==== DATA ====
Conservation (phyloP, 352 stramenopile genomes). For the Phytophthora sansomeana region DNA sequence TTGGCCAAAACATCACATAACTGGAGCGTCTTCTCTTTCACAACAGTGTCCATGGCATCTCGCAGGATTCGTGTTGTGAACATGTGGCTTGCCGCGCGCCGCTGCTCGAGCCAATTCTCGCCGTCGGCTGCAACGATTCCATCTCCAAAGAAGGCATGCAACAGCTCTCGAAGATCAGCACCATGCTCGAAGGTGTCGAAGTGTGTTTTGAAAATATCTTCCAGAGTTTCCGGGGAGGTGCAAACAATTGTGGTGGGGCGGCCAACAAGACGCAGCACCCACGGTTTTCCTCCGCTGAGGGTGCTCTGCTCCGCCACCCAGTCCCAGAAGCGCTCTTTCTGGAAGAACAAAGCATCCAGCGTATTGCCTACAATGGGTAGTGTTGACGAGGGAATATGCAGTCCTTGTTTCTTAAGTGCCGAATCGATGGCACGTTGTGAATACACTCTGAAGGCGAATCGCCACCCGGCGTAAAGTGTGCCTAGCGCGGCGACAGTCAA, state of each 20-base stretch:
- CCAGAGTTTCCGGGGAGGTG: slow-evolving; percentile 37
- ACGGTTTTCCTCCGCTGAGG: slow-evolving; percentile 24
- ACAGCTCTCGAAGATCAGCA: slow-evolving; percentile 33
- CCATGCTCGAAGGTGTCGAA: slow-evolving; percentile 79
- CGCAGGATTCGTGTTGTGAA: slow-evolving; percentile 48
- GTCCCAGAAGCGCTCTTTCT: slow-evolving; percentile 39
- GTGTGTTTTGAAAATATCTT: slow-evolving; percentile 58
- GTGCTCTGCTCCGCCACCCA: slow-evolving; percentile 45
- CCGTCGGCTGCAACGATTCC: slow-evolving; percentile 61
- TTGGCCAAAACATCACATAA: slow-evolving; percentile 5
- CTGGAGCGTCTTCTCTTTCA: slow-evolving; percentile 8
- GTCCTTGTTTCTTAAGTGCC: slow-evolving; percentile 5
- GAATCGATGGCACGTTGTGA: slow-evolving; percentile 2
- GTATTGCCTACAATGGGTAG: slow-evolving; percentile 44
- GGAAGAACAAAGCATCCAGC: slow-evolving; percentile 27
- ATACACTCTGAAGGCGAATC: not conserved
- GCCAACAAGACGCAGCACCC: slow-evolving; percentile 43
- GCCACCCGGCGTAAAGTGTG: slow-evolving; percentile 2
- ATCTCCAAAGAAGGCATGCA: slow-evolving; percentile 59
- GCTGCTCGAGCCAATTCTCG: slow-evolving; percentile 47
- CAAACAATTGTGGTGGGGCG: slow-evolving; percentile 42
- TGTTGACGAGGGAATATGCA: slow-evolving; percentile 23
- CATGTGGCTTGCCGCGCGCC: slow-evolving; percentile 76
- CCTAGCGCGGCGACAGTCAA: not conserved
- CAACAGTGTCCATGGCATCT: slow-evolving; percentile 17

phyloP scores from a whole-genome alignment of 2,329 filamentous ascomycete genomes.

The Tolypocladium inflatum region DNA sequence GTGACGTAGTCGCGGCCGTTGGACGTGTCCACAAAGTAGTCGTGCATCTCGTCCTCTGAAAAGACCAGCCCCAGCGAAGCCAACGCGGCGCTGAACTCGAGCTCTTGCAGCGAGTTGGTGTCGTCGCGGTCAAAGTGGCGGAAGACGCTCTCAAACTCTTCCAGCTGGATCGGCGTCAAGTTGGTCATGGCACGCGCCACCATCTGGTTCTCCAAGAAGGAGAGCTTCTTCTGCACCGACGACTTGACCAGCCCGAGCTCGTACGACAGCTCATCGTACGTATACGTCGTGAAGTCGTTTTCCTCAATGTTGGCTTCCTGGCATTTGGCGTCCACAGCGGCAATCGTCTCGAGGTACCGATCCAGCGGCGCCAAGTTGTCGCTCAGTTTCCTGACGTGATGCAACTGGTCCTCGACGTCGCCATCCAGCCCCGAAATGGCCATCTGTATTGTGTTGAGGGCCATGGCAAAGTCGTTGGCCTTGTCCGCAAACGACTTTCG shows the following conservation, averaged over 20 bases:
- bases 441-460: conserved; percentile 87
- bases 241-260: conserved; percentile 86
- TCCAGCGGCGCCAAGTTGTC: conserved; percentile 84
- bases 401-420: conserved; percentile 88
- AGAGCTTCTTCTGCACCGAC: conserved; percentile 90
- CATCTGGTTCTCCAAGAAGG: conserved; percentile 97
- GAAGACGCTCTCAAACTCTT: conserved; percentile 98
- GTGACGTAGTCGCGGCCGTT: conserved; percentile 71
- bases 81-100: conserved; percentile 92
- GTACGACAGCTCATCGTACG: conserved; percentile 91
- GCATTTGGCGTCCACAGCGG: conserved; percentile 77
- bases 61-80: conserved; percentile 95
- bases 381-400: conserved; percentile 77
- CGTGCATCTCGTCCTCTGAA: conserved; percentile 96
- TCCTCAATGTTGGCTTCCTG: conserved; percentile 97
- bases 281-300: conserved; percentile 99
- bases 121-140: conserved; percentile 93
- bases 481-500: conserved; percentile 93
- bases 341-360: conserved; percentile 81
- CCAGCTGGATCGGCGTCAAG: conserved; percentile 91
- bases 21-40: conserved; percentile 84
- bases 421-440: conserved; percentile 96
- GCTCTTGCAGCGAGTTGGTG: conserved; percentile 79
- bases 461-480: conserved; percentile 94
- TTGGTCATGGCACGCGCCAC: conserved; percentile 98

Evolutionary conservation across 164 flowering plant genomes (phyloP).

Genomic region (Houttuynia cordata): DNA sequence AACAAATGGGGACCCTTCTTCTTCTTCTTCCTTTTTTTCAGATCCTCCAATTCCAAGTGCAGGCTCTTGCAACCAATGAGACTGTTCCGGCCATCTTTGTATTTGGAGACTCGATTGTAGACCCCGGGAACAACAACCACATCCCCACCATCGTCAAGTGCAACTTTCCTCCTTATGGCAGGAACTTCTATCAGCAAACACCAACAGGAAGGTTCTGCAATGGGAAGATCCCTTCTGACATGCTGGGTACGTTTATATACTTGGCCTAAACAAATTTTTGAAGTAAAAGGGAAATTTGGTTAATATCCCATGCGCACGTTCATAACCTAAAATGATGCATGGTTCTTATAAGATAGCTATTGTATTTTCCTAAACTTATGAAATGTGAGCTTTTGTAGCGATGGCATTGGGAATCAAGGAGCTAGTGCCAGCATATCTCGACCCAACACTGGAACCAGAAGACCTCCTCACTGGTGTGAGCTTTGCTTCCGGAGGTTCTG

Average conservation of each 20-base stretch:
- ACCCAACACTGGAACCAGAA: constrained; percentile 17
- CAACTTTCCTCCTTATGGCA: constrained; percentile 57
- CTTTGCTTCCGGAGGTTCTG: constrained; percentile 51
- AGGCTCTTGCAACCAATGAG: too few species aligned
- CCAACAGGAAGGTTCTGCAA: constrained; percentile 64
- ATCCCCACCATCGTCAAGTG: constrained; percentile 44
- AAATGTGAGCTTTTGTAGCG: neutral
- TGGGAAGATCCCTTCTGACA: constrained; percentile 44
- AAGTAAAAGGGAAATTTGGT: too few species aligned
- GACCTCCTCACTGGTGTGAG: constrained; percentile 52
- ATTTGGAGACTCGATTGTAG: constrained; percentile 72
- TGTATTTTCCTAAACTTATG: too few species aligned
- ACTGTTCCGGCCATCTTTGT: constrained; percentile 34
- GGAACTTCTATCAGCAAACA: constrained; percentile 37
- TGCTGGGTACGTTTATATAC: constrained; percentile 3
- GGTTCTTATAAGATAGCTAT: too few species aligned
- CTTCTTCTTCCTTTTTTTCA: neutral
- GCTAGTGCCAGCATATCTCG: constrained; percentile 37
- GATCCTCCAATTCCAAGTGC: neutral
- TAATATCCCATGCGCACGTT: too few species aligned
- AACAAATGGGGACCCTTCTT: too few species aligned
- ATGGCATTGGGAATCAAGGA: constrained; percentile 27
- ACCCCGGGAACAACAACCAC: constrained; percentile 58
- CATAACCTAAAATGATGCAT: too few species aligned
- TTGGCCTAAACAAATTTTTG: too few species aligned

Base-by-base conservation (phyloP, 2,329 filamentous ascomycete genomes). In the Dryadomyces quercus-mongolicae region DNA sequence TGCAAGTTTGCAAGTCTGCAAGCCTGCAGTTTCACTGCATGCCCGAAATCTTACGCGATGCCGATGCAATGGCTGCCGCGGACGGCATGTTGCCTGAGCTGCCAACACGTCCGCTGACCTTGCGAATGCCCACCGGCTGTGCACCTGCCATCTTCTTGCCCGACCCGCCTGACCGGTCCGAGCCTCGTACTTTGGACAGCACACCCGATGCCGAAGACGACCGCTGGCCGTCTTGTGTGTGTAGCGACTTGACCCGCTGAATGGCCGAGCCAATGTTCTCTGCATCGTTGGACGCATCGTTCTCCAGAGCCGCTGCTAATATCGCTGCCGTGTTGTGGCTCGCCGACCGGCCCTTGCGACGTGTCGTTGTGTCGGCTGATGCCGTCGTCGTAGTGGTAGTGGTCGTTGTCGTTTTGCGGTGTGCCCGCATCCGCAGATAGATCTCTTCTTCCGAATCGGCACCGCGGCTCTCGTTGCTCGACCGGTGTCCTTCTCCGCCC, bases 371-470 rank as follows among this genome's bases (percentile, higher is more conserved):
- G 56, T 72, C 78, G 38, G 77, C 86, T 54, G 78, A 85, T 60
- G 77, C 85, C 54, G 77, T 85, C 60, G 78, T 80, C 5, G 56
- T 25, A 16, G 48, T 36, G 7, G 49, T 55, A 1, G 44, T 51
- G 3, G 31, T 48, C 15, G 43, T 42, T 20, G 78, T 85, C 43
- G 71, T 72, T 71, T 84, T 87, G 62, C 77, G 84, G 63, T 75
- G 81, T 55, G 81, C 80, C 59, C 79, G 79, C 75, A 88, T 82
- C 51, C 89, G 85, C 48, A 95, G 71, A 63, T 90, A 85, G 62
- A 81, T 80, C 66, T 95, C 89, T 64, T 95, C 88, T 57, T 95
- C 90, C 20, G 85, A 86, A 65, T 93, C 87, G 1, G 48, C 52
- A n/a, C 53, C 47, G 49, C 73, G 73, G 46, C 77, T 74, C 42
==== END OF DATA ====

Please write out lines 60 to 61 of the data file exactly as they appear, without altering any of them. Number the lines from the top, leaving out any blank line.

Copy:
- AGGCTCTTGCAACCAATGAG: too few species aligned
- CCAACAGGAAGGTTCTGCAA: constrained; percentile 64